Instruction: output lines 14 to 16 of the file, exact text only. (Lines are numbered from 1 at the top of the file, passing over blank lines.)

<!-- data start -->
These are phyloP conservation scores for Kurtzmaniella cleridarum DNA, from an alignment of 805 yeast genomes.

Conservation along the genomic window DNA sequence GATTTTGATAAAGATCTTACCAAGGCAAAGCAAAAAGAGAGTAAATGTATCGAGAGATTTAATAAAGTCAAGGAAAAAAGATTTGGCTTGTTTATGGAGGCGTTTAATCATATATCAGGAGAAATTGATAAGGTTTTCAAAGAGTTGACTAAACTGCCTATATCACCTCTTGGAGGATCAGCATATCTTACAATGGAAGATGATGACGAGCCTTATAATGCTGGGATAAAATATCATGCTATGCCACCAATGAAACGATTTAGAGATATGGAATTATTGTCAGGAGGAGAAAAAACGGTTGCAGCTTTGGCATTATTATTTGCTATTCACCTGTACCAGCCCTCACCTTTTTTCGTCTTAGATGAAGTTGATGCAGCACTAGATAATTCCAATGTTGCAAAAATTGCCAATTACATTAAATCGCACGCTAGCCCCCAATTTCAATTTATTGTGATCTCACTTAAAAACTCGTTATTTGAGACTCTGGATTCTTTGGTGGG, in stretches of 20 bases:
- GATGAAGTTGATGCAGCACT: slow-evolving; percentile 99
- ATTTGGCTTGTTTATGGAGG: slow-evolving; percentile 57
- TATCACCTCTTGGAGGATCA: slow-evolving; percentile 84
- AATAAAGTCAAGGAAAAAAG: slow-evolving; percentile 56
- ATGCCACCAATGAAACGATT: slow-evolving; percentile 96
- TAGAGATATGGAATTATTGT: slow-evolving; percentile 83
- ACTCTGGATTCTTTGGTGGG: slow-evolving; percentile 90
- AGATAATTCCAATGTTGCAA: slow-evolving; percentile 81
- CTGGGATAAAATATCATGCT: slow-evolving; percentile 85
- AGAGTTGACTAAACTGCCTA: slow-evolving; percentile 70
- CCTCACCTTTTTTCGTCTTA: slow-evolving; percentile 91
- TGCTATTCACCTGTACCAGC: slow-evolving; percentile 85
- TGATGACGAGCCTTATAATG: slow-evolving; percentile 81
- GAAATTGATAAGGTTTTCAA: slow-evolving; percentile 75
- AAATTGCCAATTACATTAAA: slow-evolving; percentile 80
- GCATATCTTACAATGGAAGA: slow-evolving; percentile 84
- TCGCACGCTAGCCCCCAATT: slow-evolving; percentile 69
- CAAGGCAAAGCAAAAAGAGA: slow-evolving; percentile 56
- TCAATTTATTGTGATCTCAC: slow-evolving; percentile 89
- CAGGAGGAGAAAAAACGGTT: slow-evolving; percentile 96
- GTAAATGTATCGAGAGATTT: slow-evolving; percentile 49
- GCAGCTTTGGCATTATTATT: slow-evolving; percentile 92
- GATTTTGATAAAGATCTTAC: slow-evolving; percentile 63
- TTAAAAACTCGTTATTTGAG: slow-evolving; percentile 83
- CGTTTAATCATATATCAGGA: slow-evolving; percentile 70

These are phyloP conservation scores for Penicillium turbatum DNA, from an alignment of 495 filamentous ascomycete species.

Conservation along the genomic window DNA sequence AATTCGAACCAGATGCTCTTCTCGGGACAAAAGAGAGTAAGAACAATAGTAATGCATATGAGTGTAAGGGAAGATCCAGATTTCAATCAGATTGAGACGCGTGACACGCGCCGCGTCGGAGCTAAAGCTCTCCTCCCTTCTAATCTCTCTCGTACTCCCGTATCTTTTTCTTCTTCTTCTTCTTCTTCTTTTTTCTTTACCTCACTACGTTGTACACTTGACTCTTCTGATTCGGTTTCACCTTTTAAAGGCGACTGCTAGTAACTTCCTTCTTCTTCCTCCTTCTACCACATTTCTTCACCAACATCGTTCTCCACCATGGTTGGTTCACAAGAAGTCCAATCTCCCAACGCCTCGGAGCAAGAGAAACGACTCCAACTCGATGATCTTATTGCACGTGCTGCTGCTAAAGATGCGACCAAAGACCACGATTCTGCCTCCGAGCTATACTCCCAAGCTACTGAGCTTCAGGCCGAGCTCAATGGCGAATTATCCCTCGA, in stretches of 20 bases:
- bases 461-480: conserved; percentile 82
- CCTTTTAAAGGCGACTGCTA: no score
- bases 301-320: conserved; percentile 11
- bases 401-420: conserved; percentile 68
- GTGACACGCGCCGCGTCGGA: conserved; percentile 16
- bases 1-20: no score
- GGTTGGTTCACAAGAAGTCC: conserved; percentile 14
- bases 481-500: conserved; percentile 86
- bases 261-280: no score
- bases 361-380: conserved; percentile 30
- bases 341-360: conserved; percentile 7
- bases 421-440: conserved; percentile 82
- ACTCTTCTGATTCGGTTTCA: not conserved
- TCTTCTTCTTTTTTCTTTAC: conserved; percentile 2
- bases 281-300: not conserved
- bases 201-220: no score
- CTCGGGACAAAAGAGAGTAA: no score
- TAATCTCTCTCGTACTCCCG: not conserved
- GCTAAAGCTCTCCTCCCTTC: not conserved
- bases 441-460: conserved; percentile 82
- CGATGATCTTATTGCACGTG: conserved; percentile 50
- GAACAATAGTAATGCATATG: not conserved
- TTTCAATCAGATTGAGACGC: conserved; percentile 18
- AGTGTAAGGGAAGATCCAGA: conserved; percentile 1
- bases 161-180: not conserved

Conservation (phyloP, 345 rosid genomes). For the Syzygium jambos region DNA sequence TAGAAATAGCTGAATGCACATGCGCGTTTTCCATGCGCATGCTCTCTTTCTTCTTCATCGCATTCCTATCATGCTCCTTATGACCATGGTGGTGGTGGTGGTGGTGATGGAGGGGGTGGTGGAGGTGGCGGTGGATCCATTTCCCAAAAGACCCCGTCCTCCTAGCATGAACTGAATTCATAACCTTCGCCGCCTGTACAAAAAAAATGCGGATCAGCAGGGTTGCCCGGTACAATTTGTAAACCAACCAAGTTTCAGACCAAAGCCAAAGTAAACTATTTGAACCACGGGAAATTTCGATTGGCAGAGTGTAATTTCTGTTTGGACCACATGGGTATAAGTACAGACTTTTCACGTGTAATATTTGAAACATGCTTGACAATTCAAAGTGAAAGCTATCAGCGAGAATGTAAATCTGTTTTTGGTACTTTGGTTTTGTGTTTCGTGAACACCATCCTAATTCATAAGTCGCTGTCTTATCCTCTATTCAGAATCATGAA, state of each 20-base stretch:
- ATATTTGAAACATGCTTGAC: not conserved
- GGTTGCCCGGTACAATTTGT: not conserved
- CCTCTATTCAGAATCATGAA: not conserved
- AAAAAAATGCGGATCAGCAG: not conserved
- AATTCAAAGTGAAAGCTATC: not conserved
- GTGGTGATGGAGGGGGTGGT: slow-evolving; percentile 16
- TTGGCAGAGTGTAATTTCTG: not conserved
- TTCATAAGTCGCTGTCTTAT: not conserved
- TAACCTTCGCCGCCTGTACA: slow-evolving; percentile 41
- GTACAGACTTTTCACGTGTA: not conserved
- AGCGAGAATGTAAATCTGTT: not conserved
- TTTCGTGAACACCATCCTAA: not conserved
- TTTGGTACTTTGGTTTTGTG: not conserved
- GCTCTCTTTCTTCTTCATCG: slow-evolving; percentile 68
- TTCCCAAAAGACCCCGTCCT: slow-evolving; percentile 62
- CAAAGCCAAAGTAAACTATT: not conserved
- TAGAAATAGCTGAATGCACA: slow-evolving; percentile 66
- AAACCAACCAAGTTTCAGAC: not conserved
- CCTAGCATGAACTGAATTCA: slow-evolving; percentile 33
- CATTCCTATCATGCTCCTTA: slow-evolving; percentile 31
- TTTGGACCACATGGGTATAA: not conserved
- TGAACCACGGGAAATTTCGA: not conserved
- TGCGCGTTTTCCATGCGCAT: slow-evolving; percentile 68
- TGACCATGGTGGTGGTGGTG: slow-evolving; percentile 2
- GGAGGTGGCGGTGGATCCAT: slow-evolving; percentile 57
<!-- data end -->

- TGCTATTCACCTGTACCAGC: slow-evolving; percentile 85
- TGATGACGAGCCTTATAATG: slow-evolving; percentile 81
- GAAATTGATAAGGTTTTCAA: slow-evolving; percentile 75